3. You are in a gym working out and going for the burn.

4. You are getting acupuncture.

5. You are Greg Norman and come in third in the Masters, but you win hundreds of thousands of dollars playing a game you love.

6. You swat a mosquito.

7. Your friend wants to tell you about the latest thriller movie with incredible special effects and exaggerates in a typical fashion.

8. You are being born.



Select a new song by an artist to whom you do not typically listen–one that is not a song that you liked the first time you heard it, ¬†and one that you have not paid attention to when it is being played.

Now listen to it again and again and again, and watch your mind discovering that certain parts of it are more pleasurable than other parts.

Watch as you slowly develop a favorite part(s).

Ask yourself:

Why did I reject this song so quickly when I first heard it?

DID “I” reject it? Or, did some”thing” else do that for me? How can I be more aware of my evaluation processes?

Have I, at least in some small way, changed my mind about this song now?

Because I have done this small experiment, have I fundamentally changed my way of listening to new songs?

Do I now want to listen to other songs by this artist?

What is the nature of mental repetition, and what is its effect on interpretation of the qualities of an experience?

Why do I begin to like certain parts of this song?

Why is it that the song is losing its power to annoy me?

What is the nature of repetition that it dulls my emotional responses?

Does this song now replay itself in my mind? Is my mind fickle or what?

Am I so powerful that I can find good in anything? Should I do this more often? What would the long-term payoff be to me to support this proactively?


Using your body in new ways by breaking old patterns helps you see that precise moment when an automated aspect of consciousness is operating and gives you conscious choice. One way to do this is to resolve, for the entire day to switch your handedness. This means you would comb your hair, brush your teeth, stir your coffee, and do other simple tasks with your non-dominant hand, and when you can, also chew on the non-dominant side of your mouth, enter doorways or start stair climbing always with the non-dominant foot, etc.

Do this as much as possible and try to keep a score card going about how often, in hindsight, you realize you missed an opportunity or purposefully skipped the exercise for that particular situation (such as shaking hands with someone.)

Ask yourself,

Is this really just the tip of the iceberg? How many layers upon layers of patterns that react to or are triggered by other patterns do I have going here? Am I an unravelable Gordian knot? What sword would I use to give myself an Alexandrian cut?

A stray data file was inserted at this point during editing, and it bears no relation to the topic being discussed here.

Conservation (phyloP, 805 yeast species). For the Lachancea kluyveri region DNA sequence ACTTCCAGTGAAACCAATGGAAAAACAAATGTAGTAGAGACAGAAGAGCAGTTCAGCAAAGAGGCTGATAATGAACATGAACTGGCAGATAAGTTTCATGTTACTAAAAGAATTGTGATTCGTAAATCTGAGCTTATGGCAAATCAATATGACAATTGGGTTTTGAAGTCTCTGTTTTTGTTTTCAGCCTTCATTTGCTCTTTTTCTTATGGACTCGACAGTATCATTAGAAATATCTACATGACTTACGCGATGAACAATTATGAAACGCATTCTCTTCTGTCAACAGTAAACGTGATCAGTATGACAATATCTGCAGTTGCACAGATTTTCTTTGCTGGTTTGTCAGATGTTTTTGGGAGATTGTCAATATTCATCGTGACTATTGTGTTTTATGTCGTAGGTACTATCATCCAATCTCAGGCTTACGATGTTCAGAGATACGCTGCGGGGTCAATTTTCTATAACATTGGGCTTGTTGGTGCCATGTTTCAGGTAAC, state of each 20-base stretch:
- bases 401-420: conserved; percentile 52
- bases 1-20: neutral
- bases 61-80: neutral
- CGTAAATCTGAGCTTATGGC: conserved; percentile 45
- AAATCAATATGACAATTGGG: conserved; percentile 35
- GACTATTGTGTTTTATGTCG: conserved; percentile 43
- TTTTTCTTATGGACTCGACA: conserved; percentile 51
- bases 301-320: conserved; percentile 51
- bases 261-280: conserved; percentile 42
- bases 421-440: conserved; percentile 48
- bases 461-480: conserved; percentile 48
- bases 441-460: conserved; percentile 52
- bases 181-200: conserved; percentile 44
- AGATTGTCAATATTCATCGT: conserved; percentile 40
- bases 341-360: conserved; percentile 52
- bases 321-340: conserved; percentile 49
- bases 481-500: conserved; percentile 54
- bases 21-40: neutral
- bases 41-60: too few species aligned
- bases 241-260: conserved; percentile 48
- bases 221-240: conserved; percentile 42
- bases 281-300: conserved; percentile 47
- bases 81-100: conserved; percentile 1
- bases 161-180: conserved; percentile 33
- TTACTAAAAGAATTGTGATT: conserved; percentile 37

Should I fight patterns or give into them so completely that I no longer “author” my own life? Which way would be more work? Which way would be the most spiritually advisable?

What amount of time did it take for me to accommodate to this exercise’s intent? Did the intent fade over time? What secondary processes are affected by this switching? How often did I do something with the “wrong” hand, before I developed the new habit? How did I feel about myself when I erred?

What part of me resists this experiment? Is there a “comfortable” pattern at work here that knows how to “argue” with “me” about this?

How many patterns do I have that I have never “gone against?” How do most of them get “in there?”

If I could, which of today’s discovered patterns would I instantly erase? How would I use such a pattern-eraser right now to better my life?

How much wisdom do I actually have that I can believe in my judgment of how I should change patterns? Am I that wise?

Was this pattern-discovery process a mental process that I can properly call a creative act?

Okay, bottom line now, just what percentage of everything I do, think, feel, say, and sense is completely pattern based? And what percentage of that are patterns that I dislike?

Is my life a re-run? Was “I” set in motion long, long ago along with all the other pattern-people just so that “someone” could watch all the “billiards bounce about” or “listen to the patter of little feet?”


Examine your relationship with someone you love by noting the reasons why you NEED this person in your life.

Take about five minutes to do this. Make some notes.

Now pick one of your needs, and pretend that you can “just push a button” which will cause this need to cease completely.